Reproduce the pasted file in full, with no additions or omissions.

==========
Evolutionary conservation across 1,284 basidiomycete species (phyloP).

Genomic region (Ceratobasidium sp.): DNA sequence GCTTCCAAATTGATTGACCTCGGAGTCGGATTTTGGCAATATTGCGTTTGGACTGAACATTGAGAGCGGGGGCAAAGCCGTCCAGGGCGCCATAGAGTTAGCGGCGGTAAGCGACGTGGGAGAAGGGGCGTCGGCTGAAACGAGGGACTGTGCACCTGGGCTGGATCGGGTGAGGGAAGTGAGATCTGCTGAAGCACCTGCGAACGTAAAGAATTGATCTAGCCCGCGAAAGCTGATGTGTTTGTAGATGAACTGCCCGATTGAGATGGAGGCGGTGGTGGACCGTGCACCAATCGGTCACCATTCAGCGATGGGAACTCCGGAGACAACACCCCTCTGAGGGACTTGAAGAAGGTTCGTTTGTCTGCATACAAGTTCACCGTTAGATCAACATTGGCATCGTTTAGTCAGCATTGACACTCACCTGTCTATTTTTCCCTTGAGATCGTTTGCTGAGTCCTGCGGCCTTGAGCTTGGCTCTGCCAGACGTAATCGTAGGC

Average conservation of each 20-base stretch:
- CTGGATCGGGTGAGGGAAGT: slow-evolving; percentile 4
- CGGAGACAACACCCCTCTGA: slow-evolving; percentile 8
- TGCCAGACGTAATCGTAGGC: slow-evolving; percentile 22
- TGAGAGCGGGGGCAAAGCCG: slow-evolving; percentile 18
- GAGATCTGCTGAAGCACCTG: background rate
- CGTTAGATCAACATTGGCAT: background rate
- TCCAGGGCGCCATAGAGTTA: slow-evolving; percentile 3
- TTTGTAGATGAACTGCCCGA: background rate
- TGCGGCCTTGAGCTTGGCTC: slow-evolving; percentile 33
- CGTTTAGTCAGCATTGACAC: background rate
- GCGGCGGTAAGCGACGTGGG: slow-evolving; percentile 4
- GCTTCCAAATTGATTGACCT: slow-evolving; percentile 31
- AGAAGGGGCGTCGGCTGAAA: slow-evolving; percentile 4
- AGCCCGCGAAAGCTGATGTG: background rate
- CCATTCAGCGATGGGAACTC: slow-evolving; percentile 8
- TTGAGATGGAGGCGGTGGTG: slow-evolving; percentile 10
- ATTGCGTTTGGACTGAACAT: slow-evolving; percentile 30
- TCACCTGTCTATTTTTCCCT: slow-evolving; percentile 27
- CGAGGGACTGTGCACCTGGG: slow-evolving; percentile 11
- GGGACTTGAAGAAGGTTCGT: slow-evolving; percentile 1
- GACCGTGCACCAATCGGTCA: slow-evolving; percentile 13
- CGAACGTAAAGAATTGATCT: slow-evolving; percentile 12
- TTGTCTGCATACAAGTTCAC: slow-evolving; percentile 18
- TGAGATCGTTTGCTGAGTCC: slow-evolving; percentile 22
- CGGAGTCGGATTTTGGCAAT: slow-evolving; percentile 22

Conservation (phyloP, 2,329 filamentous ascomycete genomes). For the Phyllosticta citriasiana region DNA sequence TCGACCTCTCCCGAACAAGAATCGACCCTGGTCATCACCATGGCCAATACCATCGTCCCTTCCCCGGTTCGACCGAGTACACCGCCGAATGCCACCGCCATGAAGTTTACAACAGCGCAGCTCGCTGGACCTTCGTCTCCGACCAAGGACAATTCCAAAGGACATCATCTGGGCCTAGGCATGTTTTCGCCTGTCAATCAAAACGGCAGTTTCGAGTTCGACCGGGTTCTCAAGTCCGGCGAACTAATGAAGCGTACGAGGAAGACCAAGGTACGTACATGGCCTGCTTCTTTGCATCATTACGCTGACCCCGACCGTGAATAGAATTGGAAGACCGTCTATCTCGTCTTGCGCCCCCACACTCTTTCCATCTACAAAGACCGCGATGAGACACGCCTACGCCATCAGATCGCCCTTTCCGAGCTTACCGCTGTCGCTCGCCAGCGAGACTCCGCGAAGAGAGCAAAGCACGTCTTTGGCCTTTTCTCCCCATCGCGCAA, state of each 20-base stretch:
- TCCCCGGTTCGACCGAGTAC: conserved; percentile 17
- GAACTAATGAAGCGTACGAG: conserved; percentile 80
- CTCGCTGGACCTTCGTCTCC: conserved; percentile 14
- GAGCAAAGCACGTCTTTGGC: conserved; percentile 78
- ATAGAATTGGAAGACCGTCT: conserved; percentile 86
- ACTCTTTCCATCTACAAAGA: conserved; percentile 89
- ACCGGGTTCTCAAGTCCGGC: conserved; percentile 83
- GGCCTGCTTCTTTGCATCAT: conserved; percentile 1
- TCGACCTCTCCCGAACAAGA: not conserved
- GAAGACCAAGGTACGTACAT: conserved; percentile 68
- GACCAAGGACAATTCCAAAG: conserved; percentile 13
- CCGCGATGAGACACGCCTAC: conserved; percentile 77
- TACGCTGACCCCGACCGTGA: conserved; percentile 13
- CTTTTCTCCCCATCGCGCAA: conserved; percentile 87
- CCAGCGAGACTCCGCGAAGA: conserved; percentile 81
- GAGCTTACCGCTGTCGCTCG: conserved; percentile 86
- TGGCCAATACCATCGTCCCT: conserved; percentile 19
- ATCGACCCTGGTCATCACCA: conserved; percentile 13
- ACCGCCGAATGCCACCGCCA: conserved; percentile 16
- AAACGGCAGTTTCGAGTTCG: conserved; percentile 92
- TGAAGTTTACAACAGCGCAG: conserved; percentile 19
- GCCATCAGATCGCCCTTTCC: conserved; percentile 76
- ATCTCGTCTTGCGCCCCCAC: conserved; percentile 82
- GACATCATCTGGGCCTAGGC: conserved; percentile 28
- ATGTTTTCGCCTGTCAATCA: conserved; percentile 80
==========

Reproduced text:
Evolutionary conservation across 1,284 basidiomycete species (phyloP).

Genomic region (Ceratobasidium sp.): DNA sequence GCTTCCAAATTGATTGACCTCGGAGTCGGATTTTGGCAATATTGCGTTTGGACTGAACATTGAGAGCGGGGGCAAAGCCGTCCAGGGCGCCATAGAGTTAGCGGCGGTAAGCGACGTGGGAGAAGGGGCGTCGGCTGAAACGAGGGACTGTGCACCTGGGCTGGATCGGGTGAGGGAAGTGAGATCTGCTGAAGCACCTGCGAACGTAAAGAATTGATCTAGCCCGCGAAAGCTGATGTGTTTGTAGATGAACTGCCCGATTGAGATGGAGGCGGTGGTGGACCGTGCACCAATCGGTCACCATTCAGCGATGGGAACTCCGGAGACAACACCCCTCTGAGGGACTTGAAGAAGGTTCGTTTGTCTGCATACAAGTTCACCGTTAGATCAACATTGGCATCGTTTAGTCAGCATTGACACTCACCTGTCTATTTTTCCCTTGAGATCGTTTGCTGAGTCCTGCGGCCTTGAGCTTGGCTCTGCCAGACGTAATCGTAGGC

Average conservation of each 20-base stretch:
- CTGGATCGGGTGAGGGAAGT: slow-evolving; percentile 4
- CGGAGACAACACCCCTCTGA: slow-evolving; percentile 8
- TGCCAGACGTAATCGTAGGC: slow-evolving; percentile 22
- TGAGAGCGGGGGCAAAGCCG: slow-evolving; percentile 18
- GAGATCTGCTGAAGCACCTG: background rate
- CGTTAGATCAACATTGGCAT: background rate
- TCCAGGGCGCCATAGAGTTA: slow-evolving; percentile 3
- TTTGTAGATGAACTGCCCGA: background rate
- TGCGGCCTTGAGCTTGGCTC: slow-evolving; percentile 33
- CGTTTAGTCAGCATTGACAC: background rate
- GCGGCGGTAAGCGACGTGGG: slow-evolving; percentile 4
- GCTTCCAAATTGATTGACCT: slow-evolving; percentile 31
- AGAAGGGGCGTCGGCTGAAA: slow-evolving; percentile 4
- AGCCCGCGAAAGCTGATGTG: background rate
- CCATTCAGCGATGGGAACTC: slow-evolving; percentile 8
- TTGAGATGGAGGCGGTGGTG: slow-evolving; percentile 10
- ATTGCGTTTGGACTGAACAT: slow-evolving; percentile 30
- TCACCTGTCTATTTTTCCCT: slow-evolving; percentile 27
- CGAGGGACTGTGCACCTGGG: slow-evolving; percentile 11
- GGGACTTGAAGAAGGTTCGT: slow-evolving; percentile 1
- GACCGTGCACCAATCGGTCA: slow-evolving; percentile 13
- CGAACGTAAAGAATTGATCT: slow-evolving; percentile 12
- TTGTCTGCATACAAGTTCAC: slow-evolving; percentile 18
- TGAGATCGTTTGCTGAGTCC: slow-evolving; percentile 22
- CGGAGTCGGATTTTGGCAAT: slow-evolving; percentile 22

Conservation (phyloP, 2,329 filamentous ascomycete genomes). For the Phyllosticta citriasiana region DNA sequence TCGACCTCTCCCGAACAAGAATCGACCCTGGTCATCACCATGGCCAATACCATCGTCCCTTCCCCGGTTCGACCGAGTACACCGCCGAATGCCACCGCCATGAAGTTTACAACAGCGCAGCTCGCTGGACCTTCGTCTCCGACCAAGGACAATTCCAAAGGACATCATCTGGGCCTAGGCATGTTTTCGCCTGTCAATCAAAACGGCAGTTTCGAGTTCGACCGGGTTCTCAAGTCCGGCGAACTAATGAAGCGTACGAGGAAGACCAAGGTACGTACATGGCCTGCTTCTTTGCATCATTACGCTGACCCCGACCGTGAATAGAATTGGAAGACCGTCTATCTCGTCTTGCGCCCCCACACTCTTTCCATCTACAAAGACCGCGATGAGACACGCCTACGCCATCAGATCGCCCTTTCCGAGCTTACCGCTGTCGCTCGCCAGCGAGACTCCGCGAAGAGAGCAAAGCACGTCTTTGGCCTTTTCTCCCCATCGCGCAA, state of each 20-base stretch:
- TCCCCGGTTCGACCGAGTAC: conserved; percentile 17
- GAACTAATGAAGCGTACGAG: conserved; percentile 80
- CTCGCTGGACCTTCGTCTCC: conserved; percentile 14
- GAGCAAAGCACGTCTTTGGC: conserved; percentile 78
- ATAGAATTGGAAGACCGTCT: conserved; percentile 86
- ACTCTTTCCATCTACAAAGA: conserved; percentile 89
- ACCGGGTTCTCAAGTCCGGC: conserved; percentile 83
- GGCCTGCTTCTTTGCATCAT: conserved; percentile 1
- TCGACCTCTCCCGAACAAGA: not conserved
- GAAGACCAAGGTACGTACAT: conserved; percentile 68
- GACCAAGGACAATTCCAAAG: conserved; percentile 13
- CCGCGATGAGACACGCCTAC: conserved; percentile 77
- TACGCTGACCCCGACCGTGA: conserved; percentile 13
- CTTTTCTCCCCATCGCGCAA: conserved; percentile 87
- CCAGCGAGACTCCGCGAAGA: conserved; percentile 81
- GAGCTTACCGCTGTCGCTCG: conserved; percentile 86
- TGGCCAATACCATCGTCCCT: conserved; percentile 19
- ATCGACCCTGGTCATCACCA: conserved; percentile 13
- ACCGCCGAATGCCACCGCCA: conserved; percentile 16
- AAACGGCAGTTTCGAGTTCG: conserved; percentile 92
- TGAAGTTTACAACAGCGCAG: conserved; percentile 19
- GCCATCAGATCGCCCTTTCC: conserved; percentile 76
- ATCTCGTCTTGCGCCCCCAC: conserved; percentile 82
- GACATCATCTGGGCCTAGGC: conserved; percentile 28
- ATGTTTTCGCCTGTCAATCA: conserved; percentile 80